Edin Zubčević: “It was a big challenge and an even bigger responsibility, but also an honour to co-curate a festival with such a tradition and reputation. Last year, we successfully started and this year we have continued development of the format of the festival. We also wanted to present part of the richness of the actual music scene with the focus on one of the most significant composers of today, John Zorn and one of the most vibrant scenes – NY downtown and its excellent musicians. In addition, we had our sights set on the new European programs and emerging Slovenian musicians.”
Luka T. Zagoričnik: The program is, again, quite diverse with a strong presence of John Zorn and the NYC downtown musicians. Popular groups like Snarky Puppy and Nubya Garcia are presenting London’s contemporary line of modern jazz, some old groups like Gustafsson, Vandermark are present as well, links with the Clean Feed label etc., and a plethora of Slovenian groups and players. How would you, in short, define this year’s programme?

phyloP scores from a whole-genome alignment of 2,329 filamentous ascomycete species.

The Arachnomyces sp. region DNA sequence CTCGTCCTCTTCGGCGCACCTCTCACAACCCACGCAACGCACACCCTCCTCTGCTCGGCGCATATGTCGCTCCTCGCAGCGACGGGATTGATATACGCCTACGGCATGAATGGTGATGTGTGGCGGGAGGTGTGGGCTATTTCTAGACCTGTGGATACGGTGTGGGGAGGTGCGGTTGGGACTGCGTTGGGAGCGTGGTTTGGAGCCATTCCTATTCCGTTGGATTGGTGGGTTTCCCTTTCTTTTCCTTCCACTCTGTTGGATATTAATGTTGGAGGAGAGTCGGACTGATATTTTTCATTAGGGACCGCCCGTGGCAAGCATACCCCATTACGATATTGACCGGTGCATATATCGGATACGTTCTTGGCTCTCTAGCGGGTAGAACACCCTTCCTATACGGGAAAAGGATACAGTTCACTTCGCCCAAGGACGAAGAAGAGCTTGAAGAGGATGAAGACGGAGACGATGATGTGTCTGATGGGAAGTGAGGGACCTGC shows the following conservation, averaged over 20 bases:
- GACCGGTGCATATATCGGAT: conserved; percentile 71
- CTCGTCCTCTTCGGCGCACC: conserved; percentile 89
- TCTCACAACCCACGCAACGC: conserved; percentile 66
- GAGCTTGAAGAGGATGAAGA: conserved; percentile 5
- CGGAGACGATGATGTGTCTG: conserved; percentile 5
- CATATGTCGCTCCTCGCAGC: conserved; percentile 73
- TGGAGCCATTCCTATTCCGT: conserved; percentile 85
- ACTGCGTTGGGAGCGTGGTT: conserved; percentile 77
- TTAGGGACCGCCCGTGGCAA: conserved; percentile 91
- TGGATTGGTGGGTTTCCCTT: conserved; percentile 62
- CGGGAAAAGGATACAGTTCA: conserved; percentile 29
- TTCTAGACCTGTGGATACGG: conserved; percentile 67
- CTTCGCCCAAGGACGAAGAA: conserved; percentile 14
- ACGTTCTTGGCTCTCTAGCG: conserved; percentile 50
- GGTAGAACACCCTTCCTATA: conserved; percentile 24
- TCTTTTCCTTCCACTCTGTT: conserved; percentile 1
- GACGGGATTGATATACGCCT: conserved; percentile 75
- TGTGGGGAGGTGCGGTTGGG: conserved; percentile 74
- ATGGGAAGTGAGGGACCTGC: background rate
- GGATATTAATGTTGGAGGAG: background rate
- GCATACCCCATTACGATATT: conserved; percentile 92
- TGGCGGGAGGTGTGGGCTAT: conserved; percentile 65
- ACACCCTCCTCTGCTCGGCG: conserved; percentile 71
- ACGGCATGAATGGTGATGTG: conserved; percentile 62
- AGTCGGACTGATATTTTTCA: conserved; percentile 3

Edin Zubčević: “Diverse, beautiful and exciting in the best possible way.”
Luka T. Zagoričnik: For years now you have had special relation with John Zorn and the core of the NYC downtown musicians. Could you tell us more about this personal relationship with him and his music? What does his music mean to you, and, on a larger scale, what does it give to this year’s program?